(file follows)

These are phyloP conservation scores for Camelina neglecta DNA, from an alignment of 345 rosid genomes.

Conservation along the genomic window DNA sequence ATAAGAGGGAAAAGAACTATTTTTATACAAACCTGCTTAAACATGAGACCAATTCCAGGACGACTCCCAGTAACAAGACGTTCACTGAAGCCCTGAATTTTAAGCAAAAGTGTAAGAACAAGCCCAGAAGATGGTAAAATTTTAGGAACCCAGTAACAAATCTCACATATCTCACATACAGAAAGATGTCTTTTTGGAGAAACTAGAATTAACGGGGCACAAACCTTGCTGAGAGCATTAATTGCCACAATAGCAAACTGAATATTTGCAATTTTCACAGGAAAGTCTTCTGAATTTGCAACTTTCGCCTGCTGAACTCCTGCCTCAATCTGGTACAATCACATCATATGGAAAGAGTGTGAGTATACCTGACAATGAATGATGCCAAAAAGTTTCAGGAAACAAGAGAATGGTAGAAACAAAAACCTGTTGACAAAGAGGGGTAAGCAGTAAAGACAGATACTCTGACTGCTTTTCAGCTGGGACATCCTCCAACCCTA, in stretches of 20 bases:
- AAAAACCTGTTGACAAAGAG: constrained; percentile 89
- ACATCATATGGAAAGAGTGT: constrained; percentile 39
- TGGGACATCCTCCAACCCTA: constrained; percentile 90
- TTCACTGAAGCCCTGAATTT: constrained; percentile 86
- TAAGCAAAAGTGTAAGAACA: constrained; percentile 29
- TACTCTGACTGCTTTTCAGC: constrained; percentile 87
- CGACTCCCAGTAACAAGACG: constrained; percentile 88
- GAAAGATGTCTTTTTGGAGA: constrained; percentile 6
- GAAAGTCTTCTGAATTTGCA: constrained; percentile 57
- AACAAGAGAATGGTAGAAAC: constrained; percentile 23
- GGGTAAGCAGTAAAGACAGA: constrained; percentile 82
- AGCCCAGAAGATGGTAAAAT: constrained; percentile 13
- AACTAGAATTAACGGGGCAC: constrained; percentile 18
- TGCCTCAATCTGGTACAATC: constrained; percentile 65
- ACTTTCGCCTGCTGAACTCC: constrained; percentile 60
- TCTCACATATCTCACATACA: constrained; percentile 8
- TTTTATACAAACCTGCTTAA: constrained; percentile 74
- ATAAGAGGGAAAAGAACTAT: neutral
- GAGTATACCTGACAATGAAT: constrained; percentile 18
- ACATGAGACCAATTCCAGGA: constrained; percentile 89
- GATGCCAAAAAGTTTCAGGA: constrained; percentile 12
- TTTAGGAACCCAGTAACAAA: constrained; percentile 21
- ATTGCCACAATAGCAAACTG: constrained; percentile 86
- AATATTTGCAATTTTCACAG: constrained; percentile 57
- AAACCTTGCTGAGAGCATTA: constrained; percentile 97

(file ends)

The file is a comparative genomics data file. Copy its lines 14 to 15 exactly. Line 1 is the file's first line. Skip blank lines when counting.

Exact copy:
- AGCCCAGAAGATGGTAAAAT: constrained; percentile 13
- AACTAGAATTAACGGGGCAC: constrained; percentile 18